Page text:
The Grarrwphone, December, 1925

i ts greatest triumph in Prague, where a year later (November 4th, 1787) the first performance of Don Giovanni took place. The public there instantly recognised what a masterpiece Mozart had written for them and declared i t to be " the finest, the most perfect opera that had ever been performed." The Viennese were slower to perceive this. As Fetis says, " Too many beauties were accumulated in the score, and those bea,uties were of an order too novel to be understood at first by the public; only a few musicians were capable of grasping the fact that Mozart had here attained the highest degree of invention and of the sublime. Opinions were divided, therefore; but ere long wiser counsels prevailed, and the whole country became enthusia stic over this immortal work of genius."

One hardly knows which to marvel at most, the extent or the variety of the strenuous and increasing labour that Mozart accomplished, whilst delicate and a,iling, during the concluding years of his unparalleled career. Such activity, such slavery, was never equalled by any mnsician before or since. After Don Giovanni other great works were still to come, treading on each other's heels; operas such as Cosi fan Tutte (1790) and The .1Ylag'ic Flttte (1791), with that miraculous final achievement, the R eqtli em, written and very nearly completed on his death-bed in 1791. But, enormous as was the qua,ntity of that feverish output, i t was not more a. 'tonishing than the development of style and the constant growth in the masterful handling of ideas that were pervading i t all. No opera was exactly like i ts predecessor, though each in turn was pure Mozart.

The originality of II Semglio (1782) is said to have taken aback the Viennese tremendously. Said the Emperor Joseph II. to the composer: " I t is too lovely for our ears; in fact, there are too many notes in i t for me." " Precisely as many as are wanted," replied Mozart, who had only received 50 ducats for writing the opera! But four years later the music of The J'VIar-r'iage of Figaro sounded newer and more original still. For the treatment of the Beauma,rcha,is comedy was entirely different; whilst another phase in the ma,ster's manner became manifest in Don Giovanni , and yet another in The ~jJ1agic Flute. I do not say that these distinctions are pa,lpable to every ear; but unquestionably they are there, and they help to account for the perennial freshness and charm that l ift these operas of Moza,rt above all danger of sameness or monotomy. Hence i t is that one seems never to listen to them without an abiding sense of unalloyed enjoyment and satisfaction. Would only that the whole of the series that I have named above could be heard in London regularly every year! Perhaps a couple, not more, will be given at Covent Garden next season.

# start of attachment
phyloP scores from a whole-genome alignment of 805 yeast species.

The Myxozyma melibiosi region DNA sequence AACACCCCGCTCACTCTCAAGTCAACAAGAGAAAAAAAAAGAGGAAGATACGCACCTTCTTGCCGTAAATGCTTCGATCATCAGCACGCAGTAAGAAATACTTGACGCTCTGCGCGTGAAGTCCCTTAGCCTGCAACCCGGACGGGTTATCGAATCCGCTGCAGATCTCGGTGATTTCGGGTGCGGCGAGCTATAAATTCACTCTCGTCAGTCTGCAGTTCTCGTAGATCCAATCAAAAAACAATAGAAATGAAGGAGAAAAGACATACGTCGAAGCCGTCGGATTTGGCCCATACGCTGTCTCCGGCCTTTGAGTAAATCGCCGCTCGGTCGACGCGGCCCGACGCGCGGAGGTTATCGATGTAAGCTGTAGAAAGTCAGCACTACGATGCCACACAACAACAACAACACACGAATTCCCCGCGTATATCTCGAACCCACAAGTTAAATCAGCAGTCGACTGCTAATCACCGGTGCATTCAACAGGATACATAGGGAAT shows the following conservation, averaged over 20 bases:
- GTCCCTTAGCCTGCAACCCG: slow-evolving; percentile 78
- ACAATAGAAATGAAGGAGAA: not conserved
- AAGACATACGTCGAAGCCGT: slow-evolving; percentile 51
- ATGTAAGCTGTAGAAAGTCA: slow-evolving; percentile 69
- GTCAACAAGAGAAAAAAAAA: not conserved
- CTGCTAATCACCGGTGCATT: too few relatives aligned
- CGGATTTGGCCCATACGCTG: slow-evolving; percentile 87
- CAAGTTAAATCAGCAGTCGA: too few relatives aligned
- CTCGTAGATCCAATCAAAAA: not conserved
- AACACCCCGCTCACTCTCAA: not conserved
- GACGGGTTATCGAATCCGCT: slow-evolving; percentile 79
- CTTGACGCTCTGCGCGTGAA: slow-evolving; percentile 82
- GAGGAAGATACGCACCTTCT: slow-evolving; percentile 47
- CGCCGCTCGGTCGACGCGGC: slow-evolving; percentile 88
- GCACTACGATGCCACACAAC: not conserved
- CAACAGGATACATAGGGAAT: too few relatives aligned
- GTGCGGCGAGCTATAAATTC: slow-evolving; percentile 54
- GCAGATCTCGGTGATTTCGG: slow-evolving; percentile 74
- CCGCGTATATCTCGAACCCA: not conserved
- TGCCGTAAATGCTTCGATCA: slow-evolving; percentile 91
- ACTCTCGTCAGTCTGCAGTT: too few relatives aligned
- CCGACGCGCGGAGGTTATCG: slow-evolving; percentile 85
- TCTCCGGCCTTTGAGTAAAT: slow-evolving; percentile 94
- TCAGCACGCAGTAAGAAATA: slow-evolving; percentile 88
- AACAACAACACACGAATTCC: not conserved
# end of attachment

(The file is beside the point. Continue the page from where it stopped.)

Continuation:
The available collection of Mozart gramophone records can scarcely be termed a truly representative one, so far as the voice is concerned. Neither does i t do justice to the glorious opportunities afforded by even the more familiar operas to which I have been referring. They do not nearly cover the ground. I t is useless for one to begin to enumerate the vocal numbers and the many wonderful ensembles-essential features, of course, of any stage performance-that you may search for vainly in the current catalogues. Why is this ~ Are we to suppose that the interest of the buying public has become centred entirely in the symphonies and quartets and instrumental i tems generally ~ Or is i t that during the period that these long-neglected gems have been recelVlllg attention, the operas have been allowed to recede into the background ~ But a,nyhow, i t is an unquestionable fact that the latter have never yet been recorded on a scale that nearly approached completeness. I do not go so far as to suggest that the t ime has come for recording any of Mozart's opera.s from the first note to the last. I t would not pay to treat Don Giovanni or Le N ozze di Figar-o in similar fashion to JlIudarn Butterfly or Faust or the Gilbert and Sullivan operas. In any event, of course, i t would be quite unnecessary to include the arid wastes (musically speaking) of recitativo secco, which embody the copious dialogue of the Abbe da Ponte; but of all the rest not a single number tha,t is habitually heard in the theatre ought to go unrecorded. The only question on which I do entertain some doubt is whether the right singers are to be had for the purposesingers, that is to say, of sterling ability, who have been trained adequately and correctly to interpret Mozart. And that is a very big question indeed.


I propose to deal in this number with the two great operas which Mozart composed to Italian l ibretti; or rather I should say, perhaps, to discuss the merits of such records from these operas as have been deemed worthy of consideration. Most of them are new to me; though a good many, no doubt, have been in their various catalogues for many a season. With here and there an exception, they give me the impression of being executed by artists who were not completely at home in this kind of music; in some cases by artists who had never actually played the part under contribution, or had forgotten, whilst recording i t , the dramatic situation in which the piece occurred. For instance, I cannot definitely state that Amelita Galli-Curci has never played Cherubino on the stage; but I can safely declare tha,t her Non so pitt (H.M.V., D.A.214) contains no more evidence that she knows wha,t she is singing about in her language than the same air, Neue Freuden, neue Schmerzen (Poly. 65654), rendered by Elisabeth Schumann who has certainly sung Cherubino, gives any indica-